Almarai buys land in California to grow fodder

Updated 11 January 2016

Almarai buys land in California to grow fodder

JEDDAH: Saudi Arabia’s Almarai Co, the largest dairy company in the Gulf, has spent $31.8 million to buy land in California to supply its business with alfalfa hay, it said.
The 1,790 acres of land, acquired through Almarai’s Fondomonte California LLC operation and located in Blythe in the southeast corner of the US state, was financed through its own resources, the company said in a statement to the Saudi bourse.
Almarai, which already owns land in Arizona, said the purchase was part of efforts to secure high-quality hay from outside Saudi Arabia, in line with Saudi government policy.
Saudi Arabia is phasing out the growing of crops and fodder because of the strain such cultivation places on scarce water resources in the Kingdom.
The cultivation of green fodder will end in the next three years, a December cabinet statement said.
Almarai’s costs will increase by SR200 million ($53 million) this year because of the ban on green fodder, with the amount rising each year until the company imports all its green fodder by 2019, it said in a separate bourse filing.
The purchase comes at a time when California is suffering its own water shortages.
The state is in its fourth year of drought conditions, forcing residents and businesses to curtail water usage.
California’s drought is expected to have cost the state’s economy an estimated $2.74 billion last year, with farmers having to fallow 542,000 acres of land because of dry conditions and difficulty obtaining water for irrigation, according to research from the University of California, Davis.


BT warns UK that banning Huawei too fast could cause outages

Updated 10 min 25 sec ago

BT warns UK that banning Huawei too fast could cause outages

  • Prime Minister Boris Johnson is due to decide this week whether to impose tougher restrictions on Huawei
  • British PM in January granted Huawei a limited role in the 5G network

LONDON: BT CEO Philip Jansen urged the British government on Monday not to move too fast to ban China’s Huawei from the 5G network, cautioning that there could be outages and even security issues if it did.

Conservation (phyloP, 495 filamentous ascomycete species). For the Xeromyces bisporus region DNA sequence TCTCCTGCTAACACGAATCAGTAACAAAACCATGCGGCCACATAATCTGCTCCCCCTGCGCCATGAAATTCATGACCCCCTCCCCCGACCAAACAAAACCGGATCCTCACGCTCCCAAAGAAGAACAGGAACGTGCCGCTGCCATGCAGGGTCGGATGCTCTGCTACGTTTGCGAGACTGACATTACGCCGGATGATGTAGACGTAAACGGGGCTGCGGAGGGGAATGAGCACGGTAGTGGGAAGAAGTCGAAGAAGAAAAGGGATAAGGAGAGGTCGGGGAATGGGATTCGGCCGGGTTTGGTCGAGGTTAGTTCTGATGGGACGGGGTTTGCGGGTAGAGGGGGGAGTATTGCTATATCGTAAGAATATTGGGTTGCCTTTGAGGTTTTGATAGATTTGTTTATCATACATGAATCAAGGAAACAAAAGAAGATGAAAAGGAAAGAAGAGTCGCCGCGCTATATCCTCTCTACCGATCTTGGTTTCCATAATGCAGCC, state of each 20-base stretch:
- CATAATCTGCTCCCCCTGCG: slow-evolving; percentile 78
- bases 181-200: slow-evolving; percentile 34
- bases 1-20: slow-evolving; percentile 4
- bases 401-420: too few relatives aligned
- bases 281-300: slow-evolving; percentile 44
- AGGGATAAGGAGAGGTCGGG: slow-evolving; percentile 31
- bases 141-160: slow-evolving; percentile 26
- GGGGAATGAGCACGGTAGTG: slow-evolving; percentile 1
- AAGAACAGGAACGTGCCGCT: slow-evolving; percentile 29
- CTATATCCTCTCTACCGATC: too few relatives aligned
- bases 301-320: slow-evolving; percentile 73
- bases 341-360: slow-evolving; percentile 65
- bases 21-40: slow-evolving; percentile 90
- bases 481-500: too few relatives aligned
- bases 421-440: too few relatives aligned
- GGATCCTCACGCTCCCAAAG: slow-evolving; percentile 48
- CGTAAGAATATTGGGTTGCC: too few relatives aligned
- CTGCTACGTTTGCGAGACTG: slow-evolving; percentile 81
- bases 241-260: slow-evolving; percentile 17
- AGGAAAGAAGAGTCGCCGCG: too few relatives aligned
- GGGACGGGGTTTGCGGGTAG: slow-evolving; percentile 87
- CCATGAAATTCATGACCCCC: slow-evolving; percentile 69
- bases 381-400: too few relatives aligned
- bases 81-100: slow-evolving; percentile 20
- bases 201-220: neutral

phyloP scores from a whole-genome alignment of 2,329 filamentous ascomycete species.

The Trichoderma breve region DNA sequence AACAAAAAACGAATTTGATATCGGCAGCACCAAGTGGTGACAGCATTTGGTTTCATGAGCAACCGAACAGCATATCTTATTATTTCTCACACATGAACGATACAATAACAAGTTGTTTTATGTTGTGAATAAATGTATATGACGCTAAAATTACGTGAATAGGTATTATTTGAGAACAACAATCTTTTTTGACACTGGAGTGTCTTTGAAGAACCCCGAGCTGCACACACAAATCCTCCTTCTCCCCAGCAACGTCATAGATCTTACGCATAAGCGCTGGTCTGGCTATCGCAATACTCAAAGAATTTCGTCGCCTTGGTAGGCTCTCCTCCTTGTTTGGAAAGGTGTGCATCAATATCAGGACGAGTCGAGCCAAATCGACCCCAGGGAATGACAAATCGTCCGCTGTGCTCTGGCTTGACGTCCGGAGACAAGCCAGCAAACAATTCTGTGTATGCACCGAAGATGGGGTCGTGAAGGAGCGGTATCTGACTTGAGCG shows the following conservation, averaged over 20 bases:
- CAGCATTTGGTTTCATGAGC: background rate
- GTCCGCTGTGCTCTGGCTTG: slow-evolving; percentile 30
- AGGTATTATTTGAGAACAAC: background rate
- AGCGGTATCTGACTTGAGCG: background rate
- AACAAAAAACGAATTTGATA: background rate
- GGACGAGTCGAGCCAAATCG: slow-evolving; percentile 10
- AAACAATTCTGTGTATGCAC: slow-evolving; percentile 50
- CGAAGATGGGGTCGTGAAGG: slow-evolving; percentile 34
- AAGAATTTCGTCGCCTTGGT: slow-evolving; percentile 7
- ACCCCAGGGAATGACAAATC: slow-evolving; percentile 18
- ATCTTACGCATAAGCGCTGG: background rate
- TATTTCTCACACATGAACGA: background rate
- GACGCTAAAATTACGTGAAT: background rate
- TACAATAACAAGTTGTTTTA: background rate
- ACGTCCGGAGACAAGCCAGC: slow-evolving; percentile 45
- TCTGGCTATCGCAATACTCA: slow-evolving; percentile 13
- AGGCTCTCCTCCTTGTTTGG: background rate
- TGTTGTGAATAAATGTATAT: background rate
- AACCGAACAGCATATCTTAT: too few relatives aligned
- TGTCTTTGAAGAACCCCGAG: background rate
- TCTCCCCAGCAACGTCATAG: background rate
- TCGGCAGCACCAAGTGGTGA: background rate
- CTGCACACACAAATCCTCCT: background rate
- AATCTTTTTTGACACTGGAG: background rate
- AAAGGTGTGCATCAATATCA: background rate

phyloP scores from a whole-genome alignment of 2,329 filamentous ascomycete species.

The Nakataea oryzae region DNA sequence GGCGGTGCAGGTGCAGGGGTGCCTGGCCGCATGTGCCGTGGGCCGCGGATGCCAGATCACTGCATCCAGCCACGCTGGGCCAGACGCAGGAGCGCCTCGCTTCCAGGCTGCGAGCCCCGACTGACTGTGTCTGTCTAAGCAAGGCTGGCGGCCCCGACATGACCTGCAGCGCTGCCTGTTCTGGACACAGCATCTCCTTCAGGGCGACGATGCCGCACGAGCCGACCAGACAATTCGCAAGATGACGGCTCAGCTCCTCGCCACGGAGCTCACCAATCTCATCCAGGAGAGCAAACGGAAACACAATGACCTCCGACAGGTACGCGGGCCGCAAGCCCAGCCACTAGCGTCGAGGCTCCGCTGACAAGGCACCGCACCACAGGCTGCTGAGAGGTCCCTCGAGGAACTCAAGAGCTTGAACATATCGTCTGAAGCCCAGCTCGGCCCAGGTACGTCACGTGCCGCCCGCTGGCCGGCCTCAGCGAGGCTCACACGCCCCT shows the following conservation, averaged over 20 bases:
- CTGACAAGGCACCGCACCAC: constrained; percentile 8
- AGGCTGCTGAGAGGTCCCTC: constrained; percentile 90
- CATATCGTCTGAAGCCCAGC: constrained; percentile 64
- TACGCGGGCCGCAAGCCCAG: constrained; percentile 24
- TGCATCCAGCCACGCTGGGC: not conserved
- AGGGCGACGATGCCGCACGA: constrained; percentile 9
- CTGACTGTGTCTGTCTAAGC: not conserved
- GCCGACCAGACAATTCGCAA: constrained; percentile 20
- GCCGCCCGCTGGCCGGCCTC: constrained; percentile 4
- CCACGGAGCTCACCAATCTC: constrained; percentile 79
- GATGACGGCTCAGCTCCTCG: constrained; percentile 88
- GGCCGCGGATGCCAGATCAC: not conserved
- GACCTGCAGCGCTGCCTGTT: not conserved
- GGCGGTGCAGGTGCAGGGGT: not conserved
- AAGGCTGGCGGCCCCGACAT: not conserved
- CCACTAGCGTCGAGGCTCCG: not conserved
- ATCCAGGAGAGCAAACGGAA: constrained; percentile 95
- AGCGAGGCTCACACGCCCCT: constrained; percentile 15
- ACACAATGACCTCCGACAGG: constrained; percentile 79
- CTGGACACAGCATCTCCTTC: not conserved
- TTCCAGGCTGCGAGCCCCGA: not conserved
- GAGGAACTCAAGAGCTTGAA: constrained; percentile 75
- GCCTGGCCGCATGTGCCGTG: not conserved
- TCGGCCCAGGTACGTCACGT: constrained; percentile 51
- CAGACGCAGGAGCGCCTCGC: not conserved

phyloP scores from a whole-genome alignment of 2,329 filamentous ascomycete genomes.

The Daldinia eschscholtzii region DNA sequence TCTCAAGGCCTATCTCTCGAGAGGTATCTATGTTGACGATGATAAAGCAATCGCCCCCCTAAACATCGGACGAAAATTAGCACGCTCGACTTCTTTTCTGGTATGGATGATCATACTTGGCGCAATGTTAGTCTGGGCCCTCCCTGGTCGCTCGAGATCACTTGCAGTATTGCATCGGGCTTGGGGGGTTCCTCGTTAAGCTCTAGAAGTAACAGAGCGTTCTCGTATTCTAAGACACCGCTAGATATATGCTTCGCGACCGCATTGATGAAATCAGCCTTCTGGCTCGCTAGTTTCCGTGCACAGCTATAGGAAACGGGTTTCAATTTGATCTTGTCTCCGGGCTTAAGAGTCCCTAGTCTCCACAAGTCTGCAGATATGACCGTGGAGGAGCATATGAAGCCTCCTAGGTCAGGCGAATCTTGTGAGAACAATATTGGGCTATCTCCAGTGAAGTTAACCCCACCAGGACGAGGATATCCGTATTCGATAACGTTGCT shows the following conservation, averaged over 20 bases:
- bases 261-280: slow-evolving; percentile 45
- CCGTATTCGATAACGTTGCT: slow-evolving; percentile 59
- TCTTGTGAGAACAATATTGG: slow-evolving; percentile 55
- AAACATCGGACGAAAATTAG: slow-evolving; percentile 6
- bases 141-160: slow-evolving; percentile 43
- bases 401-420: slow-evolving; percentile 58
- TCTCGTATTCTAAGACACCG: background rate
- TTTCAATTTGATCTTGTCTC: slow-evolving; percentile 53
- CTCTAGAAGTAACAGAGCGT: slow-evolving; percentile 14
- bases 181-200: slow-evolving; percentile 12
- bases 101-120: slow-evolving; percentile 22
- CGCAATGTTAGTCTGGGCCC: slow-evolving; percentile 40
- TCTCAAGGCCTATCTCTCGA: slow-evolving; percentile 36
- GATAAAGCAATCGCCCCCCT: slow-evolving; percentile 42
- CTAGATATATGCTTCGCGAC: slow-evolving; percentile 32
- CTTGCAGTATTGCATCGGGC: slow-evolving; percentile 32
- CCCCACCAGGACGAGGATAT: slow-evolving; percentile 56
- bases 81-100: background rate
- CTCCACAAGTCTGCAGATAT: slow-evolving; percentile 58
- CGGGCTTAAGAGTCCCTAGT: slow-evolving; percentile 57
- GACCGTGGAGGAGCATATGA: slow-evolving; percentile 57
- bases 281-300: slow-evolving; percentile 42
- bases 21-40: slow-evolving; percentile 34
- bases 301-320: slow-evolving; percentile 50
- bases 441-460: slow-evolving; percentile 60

Prime Minister Boris Johnson is due to decide this week whether to impose tougher restrictions on Huawei, after intense pressure from the United States to ban the Chinese telecoms behemoth from Western 5G networks.
Johnson in January defied President Donald Trump and granted Huawei a limited role in the 5G network, but the perception that China did not tell the whole truth over the coronavirus crisis and a row over Hong Kong has changed the mood in London.
“If you are to try not to have Huawei at all, ideally we would want seven years and we could probably do it in five,” Jansen told BBC radio.
Asked what the risks would be if telecoms operators were told to do it in less than five years, Jansen said: “We need to make sure that any change of direction does not lead to more risk in the short term.”
“If we get to a situation where things need to go very, very fast, then you are into a situation where potentially service for 24 million BT Group mobile customers is put into question — outages,” he said.
In what some have compared to the Cold War antagonism with the Soviet Union, the United States is worried that 5G dominance is a milestone toward Chinese technological supremacy that could define the geopolitics of the 21st century.
The United States says Huawei is an agent of the Chinese Communist State and cannot be trusted.
Huawei, the world’s biggest producer of telecoms equipment, has said the United States wants to frustrate its growth because no US company could offer the same range of technology at a competitive price.